Valentine's Day Special: Local couple married 78 years - WSMV Channel 4

Valentine's Day Special: Local couple married 78 years

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NASHVILLE, TN (WSMV) -

1934 - it was a year Bonnie and Clyde made headlines, Shirley Temple became a star and Franklin D. Roosevelt was in the White House. For Brice Oldham, 1934 is the year he married Izette, the love of his life. Both of them 96 years old today, and Brice and Izette Oldham have been married 78 years.

"That's a long time," laughed Brice Oldham. "I realize that. I realize that. It's about a record that I know of."

The Oldhams' story starts in 1932 in Dixon Springs, TN, when Brice Oldham spotted his future wife at a get-together on a Saturday night.

"She's just what I wanted, I reckon," said Brice Oldham. "I asked her for a date the next Saturday night. Weekends were a big courting time back in those days. She broke a date with another guy, and it started right there."

Two years passed, and in 1934 on Christmas day, Brice Oldham raced down to a county clerk's house, the clerk called a preacher and the Oldhams tied the knot.

"You've got to remember this was back in depression days," said Oldham. "Pictures. You asked me about pictures. We didn't take any pictures. Nobody had the money to buy a camera."

The heat soaring, the land dry and the country in the midst of the Great Depression, the Oldhams' first year of marriage on their farm was a trying time.

"Nobody had any cash," said Brice Oldham. "There was no cash flow in those days. People only worried about how much property they had."

Through it all, the two remained happy together.

"We thought we were, yes," said Brice Oldham. "We didn't much know the difference. Everybody was wearing the same shoe. We weren't in a class by ourselves by any means."

A few years passed and the Oldhams moved closer to Nashville. In 1944, Brice Oldham went into the service in Spokane, WA in the final year of World War II.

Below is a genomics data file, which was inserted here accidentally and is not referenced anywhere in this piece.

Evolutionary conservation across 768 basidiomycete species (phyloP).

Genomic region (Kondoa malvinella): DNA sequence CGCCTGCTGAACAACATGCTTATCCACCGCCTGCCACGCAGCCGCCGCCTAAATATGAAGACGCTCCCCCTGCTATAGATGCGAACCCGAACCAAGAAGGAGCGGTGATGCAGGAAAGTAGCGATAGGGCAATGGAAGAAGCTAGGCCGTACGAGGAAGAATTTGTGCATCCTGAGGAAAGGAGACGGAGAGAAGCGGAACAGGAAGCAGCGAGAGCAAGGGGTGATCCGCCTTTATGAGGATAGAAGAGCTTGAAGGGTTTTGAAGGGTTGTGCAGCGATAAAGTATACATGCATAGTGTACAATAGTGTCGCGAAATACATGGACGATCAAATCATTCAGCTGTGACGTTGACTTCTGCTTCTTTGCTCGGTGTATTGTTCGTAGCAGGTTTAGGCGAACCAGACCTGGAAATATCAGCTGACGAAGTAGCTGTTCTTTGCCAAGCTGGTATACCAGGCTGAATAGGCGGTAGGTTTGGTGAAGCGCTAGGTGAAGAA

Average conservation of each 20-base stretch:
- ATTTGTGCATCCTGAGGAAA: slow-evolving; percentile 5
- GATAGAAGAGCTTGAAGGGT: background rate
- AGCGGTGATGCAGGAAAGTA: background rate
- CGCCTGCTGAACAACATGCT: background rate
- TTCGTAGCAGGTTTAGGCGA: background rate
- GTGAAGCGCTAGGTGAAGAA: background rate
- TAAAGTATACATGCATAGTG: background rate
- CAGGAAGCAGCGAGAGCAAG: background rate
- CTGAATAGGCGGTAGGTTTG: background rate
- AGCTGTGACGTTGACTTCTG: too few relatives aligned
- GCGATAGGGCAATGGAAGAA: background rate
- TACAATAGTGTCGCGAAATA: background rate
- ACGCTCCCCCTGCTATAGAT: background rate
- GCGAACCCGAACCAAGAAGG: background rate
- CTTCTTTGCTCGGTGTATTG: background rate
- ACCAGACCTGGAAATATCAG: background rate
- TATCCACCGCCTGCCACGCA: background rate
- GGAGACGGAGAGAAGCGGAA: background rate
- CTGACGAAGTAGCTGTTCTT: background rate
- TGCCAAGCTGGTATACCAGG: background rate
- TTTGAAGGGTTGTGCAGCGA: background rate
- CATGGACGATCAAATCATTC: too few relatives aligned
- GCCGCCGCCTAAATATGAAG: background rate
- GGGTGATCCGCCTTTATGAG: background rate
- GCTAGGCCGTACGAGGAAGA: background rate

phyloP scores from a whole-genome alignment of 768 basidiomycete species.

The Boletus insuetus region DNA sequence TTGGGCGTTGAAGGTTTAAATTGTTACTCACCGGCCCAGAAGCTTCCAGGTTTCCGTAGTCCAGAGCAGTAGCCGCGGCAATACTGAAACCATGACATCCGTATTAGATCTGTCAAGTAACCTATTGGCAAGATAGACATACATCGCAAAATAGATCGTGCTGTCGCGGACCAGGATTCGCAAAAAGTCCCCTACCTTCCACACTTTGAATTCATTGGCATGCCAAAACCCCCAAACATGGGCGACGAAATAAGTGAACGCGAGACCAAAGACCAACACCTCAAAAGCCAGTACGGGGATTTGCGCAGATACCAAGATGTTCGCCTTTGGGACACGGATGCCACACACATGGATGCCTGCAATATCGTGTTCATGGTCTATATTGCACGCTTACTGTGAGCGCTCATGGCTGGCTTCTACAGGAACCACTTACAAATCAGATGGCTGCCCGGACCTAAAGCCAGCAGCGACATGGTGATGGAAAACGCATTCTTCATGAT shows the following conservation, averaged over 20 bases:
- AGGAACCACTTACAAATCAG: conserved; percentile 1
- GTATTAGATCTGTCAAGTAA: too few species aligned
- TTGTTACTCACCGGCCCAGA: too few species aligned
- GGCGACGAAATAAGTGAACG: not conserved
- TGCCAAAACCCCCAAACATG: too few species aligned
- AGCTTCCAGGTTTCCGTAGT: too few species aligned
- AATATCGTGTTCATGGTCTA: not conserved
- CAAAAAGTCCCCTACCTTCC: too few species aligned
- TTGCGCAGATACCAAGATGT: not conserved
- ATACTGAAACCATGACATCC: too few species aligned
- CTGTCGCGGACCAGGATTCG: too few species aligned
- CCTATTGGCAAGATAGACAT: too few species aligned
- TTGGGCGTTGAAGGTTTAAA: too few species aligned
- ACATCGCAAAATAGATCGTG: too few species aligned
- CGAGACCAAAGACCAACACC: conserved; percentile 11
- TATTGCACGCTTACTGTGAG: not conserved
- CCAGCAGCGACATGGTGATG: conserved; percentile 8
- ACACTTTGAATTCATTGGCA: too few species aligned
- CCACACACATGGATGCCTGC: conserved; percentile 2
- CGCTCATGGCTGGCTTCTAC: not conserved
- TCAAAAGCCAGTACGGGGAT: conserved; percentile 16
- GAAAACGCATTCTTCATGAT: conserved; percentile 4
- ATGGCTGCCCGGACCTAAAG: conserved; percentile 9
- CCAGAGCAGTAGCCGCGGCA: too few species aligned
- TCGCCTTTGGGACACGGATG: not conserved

"I was a little small guy," said Brice Oldham. "I weighed in at the service at 116 pounds. I said, 'Sir, I thought you only wanted big men for MPs.' He says, 'Oh, you'll do.'" 

After the war, Oldham came home to his wife, and in the 1950s, now with two boys, Brice Oldham became a salesman traveling from Hendersonville, TN to Lietchfield, KY.

"I went on the road with a catalogue," said Brice Oldham. "They called them drummers back in those days. I was a drummer. In less than a year, he'd raised my salary to $85 a week. You could given me three shots of morphine, and I wouldn't be any happier."

The decades passed, styles evolved, music changed, but Oldhams stayed strong.

"I believe we've come closer," said Brice Oldham. "We've come closer as we age. I just try to do anything in the world to help her and make her happy as I can."

In ill health, Izette Oldham couldn't be here for this interview, but there's not a day goes by Brice Oldham doesn't go see her at her nursing home.

"She looks forward to it," said Brice Oldham. "All of them say she keeps asking for me, all the time. I usually spend an hour with her, so you'd think we were two love doves. Oh, she likes to hear me tell her that I love her. It's been a tough route, but it's been a joyful route. God's been awful good to us, awful good to us. I thank him every day for just being so good to us."

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